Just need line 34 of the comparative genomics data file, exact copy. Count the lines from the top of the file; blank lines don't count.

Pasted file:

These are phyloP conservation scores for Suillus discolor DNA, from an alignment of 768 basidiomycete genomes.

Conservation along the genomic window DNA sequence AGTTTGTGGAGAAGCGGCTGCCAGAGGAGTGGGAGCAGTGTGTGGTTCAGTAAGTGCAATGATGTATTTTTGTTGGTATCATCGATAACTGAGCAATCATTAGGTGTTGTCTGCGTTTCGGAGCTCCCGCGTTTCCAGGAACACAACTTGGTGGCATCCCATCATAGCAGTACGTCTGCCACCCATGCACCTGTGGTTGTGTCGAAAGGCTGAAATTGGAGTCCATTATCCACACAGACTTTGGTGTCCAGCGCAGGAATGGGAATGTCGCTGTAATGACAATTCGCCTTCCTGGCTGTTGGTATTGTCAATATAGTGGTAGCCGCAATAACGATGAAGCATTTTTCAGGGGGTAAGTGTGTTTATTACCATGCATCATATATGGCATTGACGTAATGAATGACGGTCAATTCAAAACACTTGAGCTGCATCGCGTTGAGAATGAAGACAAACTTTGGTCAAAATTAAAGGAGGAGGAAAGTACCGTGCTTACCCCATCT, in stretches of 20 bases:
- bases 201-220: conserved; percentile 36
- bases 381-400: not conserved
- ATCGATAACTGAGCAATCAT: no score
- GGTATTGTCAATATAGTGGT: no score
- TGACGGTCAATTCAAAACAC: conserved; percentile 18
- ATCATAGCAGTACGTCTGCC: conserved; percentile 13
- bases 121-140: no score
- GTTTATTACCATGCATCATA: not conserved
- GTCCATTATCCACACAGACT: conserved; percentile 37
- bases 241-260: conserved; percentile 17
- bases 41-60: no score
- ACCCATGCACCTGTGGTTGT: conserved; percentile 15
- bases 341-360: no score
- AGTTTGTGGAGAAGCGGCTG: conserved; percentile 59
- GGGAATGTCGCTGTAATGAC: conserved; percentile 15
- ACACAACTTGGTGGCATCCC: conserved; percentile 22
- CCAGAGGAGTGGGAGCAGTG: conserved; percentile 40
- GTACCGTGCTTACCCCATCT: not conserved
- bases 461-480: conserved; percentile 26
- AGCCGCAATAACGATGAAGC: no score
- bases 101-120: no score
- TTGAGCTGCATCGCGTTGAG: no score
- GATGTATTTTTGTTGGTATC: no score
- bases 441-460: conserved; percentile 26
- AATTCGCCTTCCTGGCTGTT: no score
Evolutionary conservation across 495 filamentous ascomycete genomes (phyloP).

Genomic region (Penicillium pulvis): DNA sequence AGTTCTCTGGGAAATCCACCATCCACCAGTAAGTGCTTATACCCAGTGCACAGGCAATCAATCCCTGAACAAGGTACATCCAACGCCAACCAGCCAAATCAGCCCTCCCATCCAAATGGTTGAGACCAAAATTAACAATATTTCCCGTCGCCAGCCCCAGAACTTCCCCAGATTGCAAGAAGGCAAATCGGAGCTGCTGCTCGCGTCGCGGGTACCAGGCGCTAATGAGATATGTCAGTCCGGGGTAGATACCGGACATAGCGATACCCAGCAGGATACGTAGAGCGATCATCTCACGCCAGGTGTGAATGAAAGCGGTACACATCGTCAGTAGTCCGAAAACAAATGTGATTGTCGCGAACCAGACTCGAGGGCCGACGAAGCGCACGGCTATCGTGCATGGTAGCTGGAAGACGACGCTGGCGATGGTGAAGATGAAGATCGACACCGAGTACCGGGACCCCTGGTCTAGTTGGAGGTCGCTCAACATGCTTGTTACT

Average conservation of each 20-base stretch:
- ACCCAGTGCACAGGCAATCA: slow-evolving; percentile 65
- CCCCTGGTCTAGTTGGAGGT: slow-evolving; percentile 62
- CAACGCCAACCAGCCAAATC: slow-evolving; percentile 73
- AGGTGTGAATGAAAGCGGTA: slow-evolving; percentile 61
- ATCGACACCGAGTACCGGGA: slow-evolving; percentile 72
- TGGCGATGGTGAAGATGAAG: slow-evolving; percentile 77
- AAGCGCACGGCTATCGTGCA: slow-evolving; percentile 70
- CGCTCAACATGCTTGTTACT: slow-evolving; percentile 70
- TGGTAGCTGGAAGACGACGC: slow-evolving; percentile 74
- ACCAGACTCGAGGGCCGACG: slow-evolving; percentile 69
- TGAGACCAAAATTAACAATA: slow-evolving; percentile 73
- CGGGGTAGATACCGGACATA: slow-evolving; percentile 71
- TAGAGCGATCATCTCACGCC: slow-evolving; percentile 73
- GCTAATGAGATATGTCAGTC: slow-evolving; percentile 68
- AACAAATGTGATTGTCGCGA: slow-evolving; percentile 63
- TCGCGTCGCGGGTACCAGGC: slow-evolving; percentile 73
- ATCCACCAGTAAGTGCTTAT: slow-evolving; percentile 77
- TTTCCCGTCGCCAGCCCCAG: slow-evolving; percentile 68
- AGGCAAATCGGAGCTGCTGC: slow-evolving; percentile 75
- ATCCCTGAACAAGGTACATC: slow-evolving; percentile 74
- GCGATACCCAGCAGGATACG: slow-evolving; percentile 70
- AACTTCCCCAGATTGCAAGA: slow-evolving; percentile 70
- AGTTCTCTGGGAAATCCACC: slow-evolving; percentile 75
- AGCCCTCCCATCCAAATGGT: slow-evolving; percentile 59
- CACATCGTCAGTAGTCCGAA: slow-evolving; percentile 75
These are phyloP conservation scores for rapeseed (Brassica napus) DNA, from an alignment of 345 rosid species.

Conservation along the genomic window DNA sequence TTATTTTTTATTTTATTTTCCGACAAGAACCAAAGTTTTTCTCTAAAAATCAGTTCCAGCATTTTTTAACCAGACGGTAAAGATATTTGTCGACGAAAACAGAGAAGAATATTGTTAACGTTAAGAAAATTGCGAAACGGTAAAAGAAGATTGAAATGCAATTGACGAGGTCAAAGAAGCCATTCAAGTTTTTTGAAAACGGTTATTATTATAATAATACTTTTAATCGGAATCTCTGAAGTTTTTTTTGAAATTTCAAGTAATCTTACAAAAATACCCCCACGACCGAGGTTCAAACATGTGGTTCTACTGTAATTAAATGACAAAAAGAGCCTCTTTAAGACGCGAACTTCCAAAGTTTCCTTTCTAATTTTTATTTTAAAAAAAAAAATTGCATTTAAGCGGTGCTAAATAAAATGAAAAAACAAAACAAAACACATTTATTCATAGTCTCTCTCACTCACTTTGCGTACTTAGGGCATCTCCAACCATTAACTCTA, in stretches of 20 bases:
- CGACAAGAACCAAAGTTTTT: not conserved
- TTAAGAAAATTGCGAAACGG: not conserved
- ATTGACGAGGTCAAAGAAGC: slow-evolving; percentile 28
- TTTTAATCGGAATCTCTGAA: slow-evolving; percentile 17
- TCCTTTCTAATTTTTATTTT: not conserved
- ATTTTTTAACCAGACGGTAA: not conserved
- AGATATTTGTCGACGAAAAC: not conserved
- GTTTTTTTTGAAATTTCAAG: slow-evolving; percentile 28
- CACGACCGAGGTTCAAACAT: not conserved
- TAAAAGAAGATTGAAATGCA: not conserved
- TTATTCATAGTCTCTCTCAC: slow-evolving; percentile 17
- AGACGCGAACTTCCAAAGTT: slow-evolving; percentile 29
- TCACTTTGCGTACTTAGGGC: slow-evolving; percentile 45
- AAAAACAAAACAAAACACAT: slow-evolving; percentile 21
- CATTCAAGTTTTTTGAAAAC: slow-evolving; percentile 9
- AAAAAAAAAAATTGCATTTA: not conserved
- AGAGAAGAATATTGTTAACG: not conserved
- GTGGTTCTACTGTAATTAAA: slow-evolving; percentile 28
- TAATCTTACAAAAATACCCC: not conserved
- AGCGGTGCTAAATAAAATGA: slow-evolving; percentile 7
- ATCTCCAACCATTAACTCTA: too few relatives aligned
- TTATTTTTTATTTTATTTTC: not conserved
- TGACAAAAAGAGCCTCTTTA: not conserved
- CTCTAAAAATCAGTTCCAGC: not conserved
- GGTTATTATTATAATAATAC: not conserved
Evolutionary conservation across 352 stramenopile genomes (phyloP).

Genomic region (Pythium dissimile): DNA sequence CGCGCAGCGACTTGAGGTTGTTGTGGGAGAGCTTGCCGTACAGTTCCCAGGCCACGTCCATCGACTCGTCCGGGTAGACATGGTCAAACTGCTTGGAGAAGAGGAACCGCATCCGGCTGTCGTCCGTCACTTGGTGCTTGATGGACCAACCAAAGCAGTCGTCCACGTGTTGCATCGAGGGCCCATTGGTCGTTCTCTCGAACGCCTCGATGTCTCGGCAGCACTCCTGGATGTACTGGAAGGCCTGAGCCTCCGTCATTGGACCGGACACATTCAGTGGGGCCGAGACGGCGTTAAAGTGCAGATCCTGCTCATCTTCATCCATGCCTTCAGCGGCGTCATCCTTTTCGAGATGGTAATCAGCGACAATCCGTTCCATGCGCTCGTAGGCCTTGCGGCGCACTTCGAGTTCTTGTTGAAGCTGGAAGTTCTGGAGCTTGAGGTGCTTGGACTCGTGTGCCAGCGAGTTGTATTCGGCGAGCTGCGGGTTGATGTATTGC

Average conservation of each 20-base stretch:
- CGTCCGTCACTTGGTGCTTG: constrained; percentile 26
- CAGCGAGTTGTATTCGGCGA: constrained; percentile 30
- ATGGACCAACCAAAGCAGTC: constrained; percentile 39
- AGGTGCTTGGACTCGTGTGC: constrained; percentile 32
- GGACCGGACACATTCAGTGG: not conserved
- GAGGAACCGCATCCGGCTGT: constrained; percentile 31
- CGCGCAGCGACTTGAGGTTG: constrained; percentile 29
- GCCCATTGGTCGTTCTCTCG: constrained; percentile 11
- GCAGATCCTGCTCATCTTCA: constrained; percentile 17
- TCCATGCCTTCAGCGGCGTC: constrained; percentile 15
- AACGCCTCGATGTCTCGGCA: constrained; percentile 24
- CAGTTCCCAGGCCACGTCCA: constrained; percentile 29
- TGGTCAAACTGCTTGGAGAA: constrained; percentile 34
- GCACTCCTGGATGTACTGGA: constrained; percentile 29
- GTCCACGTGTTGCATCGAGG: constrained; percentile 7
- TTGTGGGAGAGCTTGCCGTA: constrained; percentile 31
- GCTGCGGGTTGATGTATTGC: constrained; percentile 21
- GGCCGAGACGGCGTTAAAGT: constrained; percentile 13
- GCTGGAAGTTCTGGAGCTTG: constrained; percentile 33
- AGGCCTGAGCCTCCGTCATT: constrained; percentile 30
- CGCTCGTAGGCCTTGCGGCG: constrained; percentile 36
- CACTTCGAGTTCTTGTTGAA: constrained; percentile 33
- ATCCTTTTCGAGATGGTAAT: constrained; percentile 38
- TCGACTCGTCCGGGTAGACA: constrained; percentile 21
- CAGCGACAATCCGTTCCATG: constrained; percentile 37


- AGGTGTGAATGAAAGCGGTA: slow-evolving; percentile 61